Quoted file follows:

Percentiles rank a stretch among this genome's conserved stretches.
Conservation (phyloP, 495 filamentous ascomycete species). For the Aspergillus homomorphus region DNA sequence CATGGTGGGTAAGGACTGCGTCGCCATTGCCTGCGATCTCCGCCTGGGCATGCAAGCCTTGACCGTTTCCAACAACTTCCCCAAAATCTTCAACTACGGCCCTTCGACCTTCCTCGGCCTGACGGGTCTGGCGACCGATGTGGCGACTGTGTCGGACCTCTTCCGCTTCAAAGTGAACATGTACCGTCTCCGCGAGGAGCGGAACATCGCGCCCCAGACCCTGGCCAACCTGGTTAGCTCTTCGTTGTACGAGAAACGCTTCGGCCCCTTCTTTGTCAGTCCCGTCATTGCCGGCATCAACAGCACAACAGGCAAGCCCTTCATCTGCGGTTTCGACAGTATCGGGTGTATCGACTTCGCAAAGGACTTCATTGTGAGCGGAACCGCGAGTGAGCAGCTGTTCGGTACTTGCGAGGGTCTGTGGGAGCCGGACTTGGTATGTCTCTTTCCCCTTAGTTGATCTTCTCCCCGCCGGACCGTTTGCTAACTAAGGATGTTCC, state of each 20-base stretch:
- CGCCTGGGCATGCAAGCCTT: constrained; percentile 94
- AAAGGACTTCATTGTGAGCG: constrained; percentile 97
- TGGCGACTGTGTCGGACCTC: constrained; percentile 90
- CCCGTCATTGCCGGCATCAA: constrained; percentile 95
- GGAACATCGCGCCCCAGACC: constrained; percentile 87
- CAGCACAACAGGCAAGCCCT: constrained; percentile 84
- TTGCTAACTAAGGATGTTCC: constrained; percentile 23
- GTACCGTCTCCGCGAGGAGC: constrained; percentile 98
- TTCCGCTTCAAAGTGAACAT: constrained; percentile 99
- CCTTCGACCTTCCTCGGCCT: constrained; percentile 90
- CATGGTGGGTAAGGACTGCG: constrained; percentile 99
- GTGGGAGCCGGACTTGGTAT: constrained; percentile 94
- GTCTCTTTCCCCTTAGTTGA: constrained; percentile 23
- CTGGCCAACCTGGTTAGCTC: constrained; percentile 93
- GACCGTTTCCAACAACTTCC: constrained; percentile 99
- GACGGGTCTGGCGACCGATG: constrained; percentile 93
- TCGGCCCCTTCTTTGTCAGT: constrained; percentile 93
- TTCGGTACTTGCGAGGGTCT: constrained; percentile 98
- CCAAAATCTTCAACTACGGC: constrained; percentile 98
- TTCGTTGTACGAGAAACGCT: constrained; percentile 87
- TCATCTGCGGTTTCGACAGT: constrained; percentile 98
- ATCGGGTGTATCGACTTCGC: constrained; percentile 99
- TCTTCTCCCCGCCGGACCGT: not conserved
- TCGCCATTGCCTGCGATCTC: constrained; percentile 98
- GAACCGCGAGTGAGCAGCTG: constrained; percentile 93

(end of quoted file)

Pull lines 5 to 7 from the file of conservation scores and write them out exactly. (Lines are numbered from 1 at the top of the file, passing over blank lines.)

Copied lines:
- TGGCGACTGTGTCGGACCTC: constrained; percentile 90
- CCCGTCATTGCCGGCATCAA: constrained; percentile 95
- GGAACATCGCGCCCCAGACC: constrained; percentile 87